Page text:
Generally a coach with back-to-back 4-14 seasons - even if they are really the fault of his predecessor - would not be able to use that record as a springboard to move UP the coaching pyramid, but McKay somehow managed to do it. New Mexico even paid Oregon State $225,000 to buy out his contract. Although Oregon State is in the Pac-10, it's at the bottom of the Pac-10 (notwithstanding their decent season this year). Given the choice, I'd much prefer the top of the Mountain West in New Mexico, in a sold-out building every night, with much better weather, at your father's alma mater and your childhood team: well, that's moving up in the world. (And probably more money.) Clearly, he was well liked in Corvallis: Oregon State's AD publicly stated how sorry he was to see McKay depart and about the solid foundation he had laid at OSU. Which has likely been borne out, because the players McKay was recruiting are probably the ones that OSU is winning with today.
Of course, New Mexico may have been starting to get desperate. Fran Fraschilla, whom we all remember from his messy exit from St. John's, had just gotten the ax after three mediocre years, all resulting in NIT bids. McKay was actually New Mexico's FIFTH choice for the helm. The hot name at the time for New Mexico was Rob Evans of Arizona State, who had played at New Mexico State, but the deal couldn't be worked out.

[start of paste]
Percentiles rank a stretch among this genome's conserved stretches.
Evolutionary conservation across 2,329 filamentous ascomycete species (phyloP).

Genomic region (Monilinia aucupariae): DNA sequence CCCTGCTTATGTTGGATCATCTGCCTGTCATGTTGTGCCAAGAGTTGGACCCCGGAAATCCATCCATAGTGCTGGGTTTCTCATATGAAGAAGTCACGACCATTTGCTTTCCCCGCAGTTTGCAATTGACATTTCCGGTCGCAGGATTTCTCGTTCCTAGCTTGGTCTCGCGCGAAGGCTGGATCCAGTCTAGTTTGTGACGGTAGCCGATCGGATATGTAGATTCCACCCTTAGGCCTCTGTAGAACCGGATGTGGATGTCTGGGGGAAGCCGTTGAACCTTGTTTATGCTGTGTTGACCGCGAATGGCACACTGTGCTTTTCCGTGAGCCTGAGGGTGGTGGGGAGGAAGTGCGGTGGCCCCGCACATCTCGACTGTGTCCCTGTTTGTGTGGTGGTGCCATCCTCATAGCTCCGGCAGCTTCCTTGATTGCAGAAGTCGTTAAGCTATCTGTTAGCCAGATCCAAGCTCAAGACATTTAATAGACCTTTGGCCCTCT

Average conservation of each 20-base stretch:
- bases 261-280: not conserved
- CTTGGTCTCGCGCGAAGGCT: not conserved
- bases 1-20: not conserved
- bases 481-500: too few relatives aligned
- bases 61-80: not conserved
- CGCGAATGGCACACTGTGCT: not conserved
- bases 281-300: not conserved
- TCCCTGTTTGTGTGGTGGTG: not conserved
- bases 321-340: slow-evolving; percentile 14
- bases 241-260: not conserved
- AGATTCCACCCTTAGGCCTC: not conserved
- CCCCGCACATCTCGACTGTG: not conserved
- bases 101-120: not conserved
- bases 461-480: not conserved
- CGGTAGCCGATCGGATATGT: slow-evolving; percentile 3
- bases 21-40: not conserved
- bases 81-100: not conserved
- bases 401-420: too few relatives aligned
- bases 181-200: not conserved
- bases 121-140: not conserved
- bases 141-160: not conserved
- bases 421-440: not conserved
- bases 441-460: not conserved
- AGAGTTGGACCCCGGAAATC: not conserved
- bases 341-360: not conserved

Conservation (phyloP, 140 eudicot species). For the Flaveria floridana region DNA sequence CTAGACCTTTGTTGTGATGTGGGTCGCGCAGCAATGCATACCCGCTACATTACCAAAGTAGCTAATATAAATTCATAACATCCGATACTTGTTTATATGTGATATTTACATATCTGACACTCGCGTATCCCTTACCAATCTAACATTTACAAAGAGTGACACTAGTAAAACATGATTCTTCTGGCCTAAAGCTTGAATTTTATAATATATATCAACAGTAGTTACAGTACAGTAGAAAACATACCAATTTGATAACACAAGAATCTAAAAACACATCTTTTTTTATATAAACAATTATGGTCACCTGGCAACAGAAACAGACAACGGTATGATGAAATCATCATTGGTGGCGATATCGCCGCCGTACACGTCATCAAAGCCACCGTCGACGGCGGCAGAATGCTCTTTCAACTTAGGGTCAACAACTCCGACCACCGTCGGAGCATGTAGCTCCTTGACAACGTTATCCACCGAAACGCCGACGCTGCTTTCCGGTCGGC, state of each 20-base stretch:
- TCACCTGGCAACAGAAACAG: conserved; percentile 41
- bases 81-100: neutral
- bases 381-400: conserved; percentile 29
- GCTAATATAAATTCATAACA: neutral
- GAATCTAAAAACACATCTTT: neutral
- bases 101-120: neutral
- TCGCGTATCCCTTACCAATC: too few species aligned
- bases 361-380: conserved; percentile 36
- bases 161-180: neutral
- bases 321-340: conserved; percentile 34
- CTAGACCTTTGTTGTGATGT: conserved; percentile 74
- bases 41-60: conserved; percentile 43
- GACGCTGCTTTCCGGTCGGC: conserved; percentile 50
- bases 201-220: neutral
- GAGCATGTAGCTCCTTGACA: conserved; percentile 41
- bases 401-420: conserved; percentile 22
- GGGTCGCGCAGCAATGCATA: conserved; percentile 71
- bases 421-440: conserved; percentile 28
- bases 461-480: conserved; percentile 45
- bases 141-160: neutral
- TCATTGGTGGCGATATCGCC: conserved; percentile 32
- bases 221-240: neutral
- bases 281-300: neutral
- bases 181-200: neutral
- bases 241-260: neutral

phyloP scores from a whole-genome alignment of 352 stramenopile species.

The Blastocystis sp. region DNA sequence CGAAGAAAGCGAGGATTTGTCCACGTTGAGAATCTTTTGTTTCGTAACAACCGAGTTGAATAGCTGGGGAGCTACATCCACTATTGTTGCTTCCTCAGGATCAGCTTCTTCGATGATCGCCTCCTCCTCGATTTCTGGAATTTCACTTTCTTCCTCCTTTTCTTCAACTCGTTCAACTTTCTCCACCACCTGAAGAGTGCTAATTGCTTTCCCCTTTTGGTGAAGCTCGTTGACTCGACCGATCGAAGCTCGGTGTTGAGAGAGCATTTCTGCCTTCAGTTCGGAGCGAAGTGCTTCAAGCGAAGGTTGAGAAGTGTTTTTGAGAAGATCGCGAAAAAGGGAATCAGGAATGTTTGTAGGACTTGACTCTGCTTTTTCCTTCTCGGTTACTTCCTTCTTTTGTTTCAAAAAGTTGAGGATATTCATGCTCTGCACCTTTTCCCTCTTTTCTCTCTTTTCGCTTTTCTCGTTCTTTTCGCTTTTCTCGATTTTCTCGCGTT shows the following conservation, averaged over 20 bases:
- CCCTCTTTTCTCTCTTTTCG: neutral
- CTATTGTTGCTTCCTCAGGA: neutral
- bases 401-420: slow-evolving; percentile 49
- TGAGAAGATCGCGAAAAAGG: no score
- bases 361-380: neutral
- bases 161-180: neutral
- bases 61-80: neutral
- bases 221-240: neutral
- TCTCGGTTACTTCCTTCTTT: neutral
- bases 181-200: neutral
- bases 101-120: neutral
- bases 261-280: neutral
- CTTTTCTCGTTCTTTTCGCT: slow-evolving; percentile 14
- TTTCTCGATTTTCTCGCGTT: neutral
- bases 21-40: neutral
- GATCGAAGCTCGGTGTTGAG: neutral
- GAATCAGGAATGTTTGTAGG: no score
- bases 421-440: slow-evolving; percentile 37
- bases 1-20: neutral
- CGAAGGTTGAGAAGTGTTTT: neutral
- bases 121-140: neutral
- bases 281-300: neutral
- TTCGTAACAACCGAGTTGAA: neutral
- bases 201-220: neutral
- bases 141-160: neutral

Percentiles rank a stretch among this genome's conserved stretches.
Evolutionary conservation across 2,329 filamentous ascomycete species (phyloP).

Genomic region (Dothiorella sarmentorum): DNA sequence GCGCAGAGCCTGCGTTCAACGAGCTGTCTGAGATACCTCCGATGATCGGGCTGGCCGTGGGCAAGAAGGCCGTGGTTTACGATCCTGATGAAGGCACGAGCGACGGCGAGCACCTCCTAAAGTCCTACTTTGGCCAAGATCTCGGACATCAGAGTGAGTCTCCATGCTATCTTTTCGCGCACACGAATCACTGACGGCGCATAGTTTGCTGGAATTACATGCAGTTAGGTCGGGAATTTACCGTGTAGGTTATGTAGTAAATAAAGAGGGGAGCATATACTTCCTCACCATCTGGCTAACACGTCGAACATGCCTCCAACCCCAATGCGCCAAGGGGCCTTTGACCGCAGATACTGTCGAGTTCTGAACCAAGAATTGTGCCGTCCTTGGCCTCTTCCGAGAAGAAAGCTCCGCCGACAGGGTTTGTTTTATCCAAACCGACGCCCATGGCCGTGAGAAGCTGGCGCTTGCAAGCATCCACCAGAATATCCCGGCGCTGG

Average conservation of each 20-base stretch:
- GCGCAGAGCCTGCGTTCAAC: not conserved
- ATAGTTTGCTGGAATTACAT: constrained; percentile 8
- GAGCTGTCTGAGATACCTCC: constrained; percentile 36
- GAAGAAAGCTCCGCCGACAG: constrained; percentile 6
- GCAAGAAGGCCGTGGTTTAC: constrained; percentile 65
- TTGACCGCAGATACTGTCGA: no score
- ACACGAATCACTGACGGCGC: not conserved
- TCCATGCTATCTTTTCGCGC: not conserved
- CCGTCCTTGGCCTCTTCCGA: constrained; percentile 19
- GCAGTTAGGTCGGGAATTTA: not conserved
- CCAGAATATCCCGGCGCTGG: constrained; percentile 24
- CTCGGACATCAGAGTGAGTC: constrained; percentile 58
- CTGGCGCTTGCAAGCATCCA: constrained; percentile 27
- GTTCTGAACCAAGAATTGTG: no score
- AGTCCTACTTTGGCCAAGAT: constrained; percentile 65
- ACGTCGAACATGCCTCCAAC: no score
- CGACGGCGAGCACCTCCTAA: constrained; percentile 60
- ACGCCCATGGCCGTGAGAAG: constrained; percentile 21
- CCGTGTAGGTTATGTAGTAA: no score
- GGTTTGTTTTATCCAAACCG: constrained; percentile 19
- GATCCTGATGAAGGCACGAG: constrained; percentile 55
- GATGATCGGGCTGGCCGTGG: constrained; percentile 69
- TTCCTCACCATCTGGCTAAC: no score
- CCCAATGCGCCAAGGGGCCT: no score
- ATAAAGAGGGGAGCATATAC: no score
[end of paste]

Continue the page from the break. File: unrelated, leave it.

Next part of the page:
At any rate, the complicated courtship has worked out for both sides. Fraschilla left an absolute disaster in his wake: during his three years, no fewer than nine scholarship players departed, some according to the Daily Lobo (great name for a newspaper, by the way :) "accusing Fraschilla of mistreating them." Not surprisingly, McKay's first year ('02-03) was pretty rough, as the team went just 10-18 - the Lobos' worst record in 23 years and one in which they failed to win a single road game. But last year, they improved to 14-14, and this year, the Lobos exploded, going 26-6 (a 16 win improvement in two seasons).
Clearly the key to this sudden turnaround, was the recruitment (or larceny, depending on one's perspective) of Granger from Bradley in January 2003. The credit for the coup apparently rests with current Lobos assistant Duane Broussard, who had been the Bradley assistant who had originally recruited Granger to Peoria. (VU connection: Broussard was at Bradley, during the 1995-96 season, when the notorious fight took place between Wildcat Jason Lawson and a Bradley player.) Granger's transfer came as a result of, as is so often the case, a coaching change: Jim Les took over at Bradley after the previous coach, Jim Molinari, was fired, and Broussard, with whom Granger is close, departed along with him. Not coincidentally, one of McKay's odyssey stops had been going to Italy in 1997 under Molinari, as an assistant when Molinari was the U.S. head coach for the World University Games. And McKay had also been an assistant at Bradley himself.